This Duchess of Mine Page 14

“But what an excellent decision you made to come to Paris. I remember the first year when you arrived; you had no poise, none of the charm that comes with sophisticated taste. And now look at you!” Louise raised an eyebrow. “So much older, and yet still with that sprightly, artless mode of dressing.”

“I learned so much in Versailles,” Jemma said. “Why, you have no idea how innocent I was. I truly believed that the duke loved his mistress. I can hardly believe that I was so foolish as to flee to another country over a matter as paltry as a husband’s lover!”

The marquise took a moment to compose herself. “Dear me, all that agitation for a mistress,” she said, fluttering her damaged fan vigorously.

“I was very young.”

“How fortunate that you retain your memory. So many people find it difficult to think back over that many years.”

“Of course, I am very possessive,” Jemma added.

“What is mine, is mine. I would naturally consider it the worst of insults if a woman dared to approach my husband. Even though my husband merely thought he loved his mistress, I could hardly contain my anger. Very childish of me, I know. In Paris I learned that the way to my husband’s heart was to ignore his unrefined behavior.”

The marquise picked up her third tart. “I consider mistresses to be part of a man’s world, a necessary adjunct, as it were. They parade and trade them the way women might trade fans. They are necessary to their sense of—I don’t know the word in English—amour propre?”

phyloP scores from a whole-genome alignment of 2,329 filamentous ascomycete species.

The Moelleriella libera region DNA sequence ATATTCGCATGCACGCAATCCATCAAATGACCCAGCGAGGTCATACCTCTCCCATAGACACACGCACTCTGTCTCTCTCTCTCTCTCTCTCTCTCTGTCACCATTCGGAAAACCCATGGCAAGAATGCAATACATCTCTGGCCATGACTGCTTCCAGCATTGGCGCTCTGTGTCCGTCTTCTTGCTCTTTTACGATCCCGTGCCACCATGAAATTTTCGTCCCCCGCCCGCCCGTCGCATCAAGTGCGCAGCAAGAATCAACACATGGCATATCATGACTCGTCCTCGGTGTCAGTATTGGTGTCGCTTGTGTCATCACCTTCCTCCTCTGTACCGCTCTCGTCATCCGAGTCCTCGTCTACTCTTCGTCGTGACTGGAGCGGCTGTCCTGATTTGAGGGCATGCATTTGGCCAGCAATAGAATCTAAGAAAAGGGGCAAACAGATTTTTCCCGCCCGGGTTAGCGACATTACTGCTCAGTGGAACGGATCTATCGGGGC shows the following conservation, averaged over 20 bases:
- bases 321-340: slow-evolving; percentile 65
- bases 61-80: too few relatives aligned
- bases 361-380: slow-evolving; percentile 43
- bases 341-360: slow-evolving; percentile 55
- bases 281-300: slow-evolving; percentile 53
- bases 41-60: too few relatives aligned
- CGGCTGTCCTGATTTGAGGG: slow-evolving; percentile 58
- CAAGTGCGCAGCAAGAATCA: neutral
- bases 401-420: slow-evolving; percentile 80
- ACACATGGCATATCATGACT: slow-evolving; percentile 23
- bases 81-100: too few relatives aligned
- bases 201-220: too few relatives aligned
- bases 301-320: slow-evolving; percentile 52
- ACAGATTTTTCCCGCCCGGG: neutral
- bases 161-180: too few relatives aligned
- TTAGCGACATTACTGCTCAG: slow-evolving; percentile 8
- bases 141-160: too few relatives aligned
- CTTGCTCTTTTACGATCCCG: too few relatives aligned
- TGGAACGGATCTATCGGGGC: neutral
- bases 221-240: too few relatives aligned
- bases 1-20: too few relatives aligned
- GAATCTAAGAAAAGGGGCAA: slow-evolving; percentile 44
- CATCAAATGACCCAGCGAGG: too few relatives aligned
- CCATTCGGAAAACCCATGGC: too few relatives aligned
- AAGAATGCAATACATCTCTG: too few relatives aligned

“Their sense of vanity,” Jemma translated. “Yes, I suppose you are right. But I was young and rash, and so I fled to France. Luckily, Elijah quickly learned his lesson. His eyes never stray to other women. I credit that to the fact I went to France and had a few dalliances of my own. He learned that what is sauce for the gander is even better for the goose.”

“I fail to see how your dissipated behavior turned him into a saint,” Louise said acidly.

“Ah, well,” Jemma said. “Just think, Marquise. Your husband has never had to worry that your affections were caught by another man, one who would be a worthy competitor to himself. No, he is free to stray about, to fall in love, to act as foolishly as he wishes—confident that you will be at home waiting for him.”

The marquise chewed her tart rather savagely. “I would never lower myself to his level!”

“I expect you have never met a man whom you considered his equal,” Jemma said soothingly. “I myself am so fastidious about a man’s appearance that I could not countenance your husband’s adorable way of finishing every scrap of food that strays onto his plate. He has such an appetite! It’s admirable in a man, of course,” she added unconvincingly.

“Do you dare to suggest that Henri is fat?” Louise inquired.

“Of course not, of course not!” Jemma said. “Why, a man his age should have a belly. It shows gravity of purpose. Seriousness. That sort of thing. Please do continue to eat, Marquise. I myself never eat sweet things in the morning.”

They both looked down at the plate. “Dear me!” Jemma said. “I hadn’t even noticed they were all gone. At any rate, as we were saying, I do admire your husband. He’s so modest…of course, he has much to be modest about.”

There was a rigidity about the marquise’s jaw that suggested to Jemma that perhaps she should stop before a plate broke over her head.